However, new tournament director Karl Budge remains optimistic and is downplaying the potential threat of the Shenzhen event.

"I don't think it will have a huge impact," says Budge. "Playing there at that time, in winter and indoors, won't help them acclimatise in the slightest. I expect they will take out two top 10s but I don't see a huge chunk of players ranked 11 to 30 choosing China as their preparation for one of the biggest events of the year.

"Travel will be an issue and their appearance money budget will be large but it won't be unlimited. They will throw money at the two top 10s but I don't think they will have the money to go too aggressively at the next level.

"I genuinely think - and I hope I won't be proven wrong - that players are thinking about Melbourne at that time and want to have the best possible preparation that they can. Getting three or four matches under their belt in this part of the world will be more important than packing a cheque and possibly not going to Australia feeling great."

As well as the Shenzhen factor, the ASB Classic and Heineken Open - which have been signatures of our summer - face some of their biggest challenges in years. Long time tournament director Richard Palmer has departed, taking with him long established personal relationships with players and agents. Palmer's departure has also coincided with the resignation of a number of other long-serving staff, many of whom filled key roles around the tournament.

While the prizemoney and overall player recruitment budget for the Heineken Open has remained static, players' appearance fees on the Tour have generally risen, meaning that the Heineken Open might also struggle to assemble a quality field. Historically, players up to 35 in the world have demanded appearance fees but now those ranked in the 40s and 50s tend to ask for a pre-play cheque.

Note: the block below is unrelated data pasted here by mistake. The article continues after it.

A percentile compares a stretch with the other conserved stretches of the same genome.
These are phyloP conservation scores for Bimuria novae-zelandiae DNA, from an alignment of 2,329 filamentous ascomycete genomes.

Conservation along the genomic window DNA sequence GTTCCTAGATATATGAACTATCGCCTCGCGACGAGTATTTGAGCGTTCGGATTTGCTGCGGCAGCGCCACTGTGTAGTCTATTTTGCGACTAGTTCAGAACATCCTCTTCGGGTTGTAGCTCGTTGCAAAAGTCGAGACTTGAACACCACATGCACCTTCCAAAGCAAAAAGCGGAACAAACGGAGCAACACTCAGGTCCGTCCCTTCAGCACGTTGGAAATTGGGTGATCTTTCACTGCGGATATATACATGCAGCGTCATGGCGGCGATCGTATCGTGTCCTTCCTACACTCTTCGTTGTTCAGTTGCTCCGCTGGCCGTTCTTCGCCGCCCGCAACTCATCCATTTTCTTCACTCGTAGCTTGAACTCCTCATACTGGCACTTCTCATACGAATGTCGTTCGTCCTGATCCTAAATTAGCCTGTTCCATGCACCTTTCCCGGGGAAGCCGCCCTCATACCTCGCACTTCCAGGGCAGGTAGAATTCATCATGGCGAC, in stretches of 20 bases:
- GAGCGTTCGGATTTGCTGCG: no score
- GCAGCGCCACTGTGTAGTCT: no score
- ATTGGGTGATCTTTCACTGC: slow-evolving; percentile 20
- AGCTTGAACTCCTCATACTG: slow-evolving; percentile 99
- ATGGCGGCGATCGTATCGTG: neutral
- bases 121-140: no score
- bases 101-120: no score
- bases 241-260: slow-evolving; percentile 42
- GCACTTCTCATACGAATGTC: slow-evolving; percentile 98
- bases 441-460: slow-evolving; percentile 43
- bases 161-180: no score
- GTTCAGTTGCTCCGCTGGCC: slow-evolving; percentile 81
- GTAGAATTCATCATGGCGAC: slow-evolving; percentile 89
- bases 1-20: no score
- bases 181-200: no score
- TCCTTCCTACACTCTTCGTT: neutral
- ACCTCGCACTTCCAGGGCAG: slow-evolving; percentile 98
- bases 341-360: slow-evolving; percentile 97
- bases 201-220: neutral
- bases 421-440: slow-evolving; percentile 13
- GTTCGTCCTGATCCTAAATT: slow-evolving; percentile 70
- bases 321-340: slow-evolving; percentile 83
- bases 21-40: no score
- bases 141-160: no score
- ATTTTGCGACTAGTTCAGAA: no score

The Heineken Open competes with the Sydney ATP event and a plethora of exhibitions. There is also a growing trend of players not wanting to play in the week leading into the Australian Open, instead preferring to acclimatise and practise in Melbourne.

The tournaments are also the main (and probably only) shop window for the sport in this country.

"They are very important to us as a sport," says Tennis New Zealand chief executive Steve Johns. "It is a great opportunity to promote tennis and we get saturation coverage in all media across that time."

Budge talks of creating a "mini-Melbourne", inspired by the way that that city comes alive during the two weeks of the grand slam.

Tennis Auckland chief executive Robyn Kiddle envisages "something that is more of an event, rather than a tennis tournament".

In the end, though, it is all about the players and perhaps expectations in that area need to be adjusted.

Our international golf tournaments struggle to attract anyone in the top 100, so maybe the tennis events have overachieved in recent times.

"We have a pretty compelling package and a nice story to tell," says Budge, "and players like coming here.

"I think it will be a strong field and I'm confident we will have some highly ranked players in this part of the world."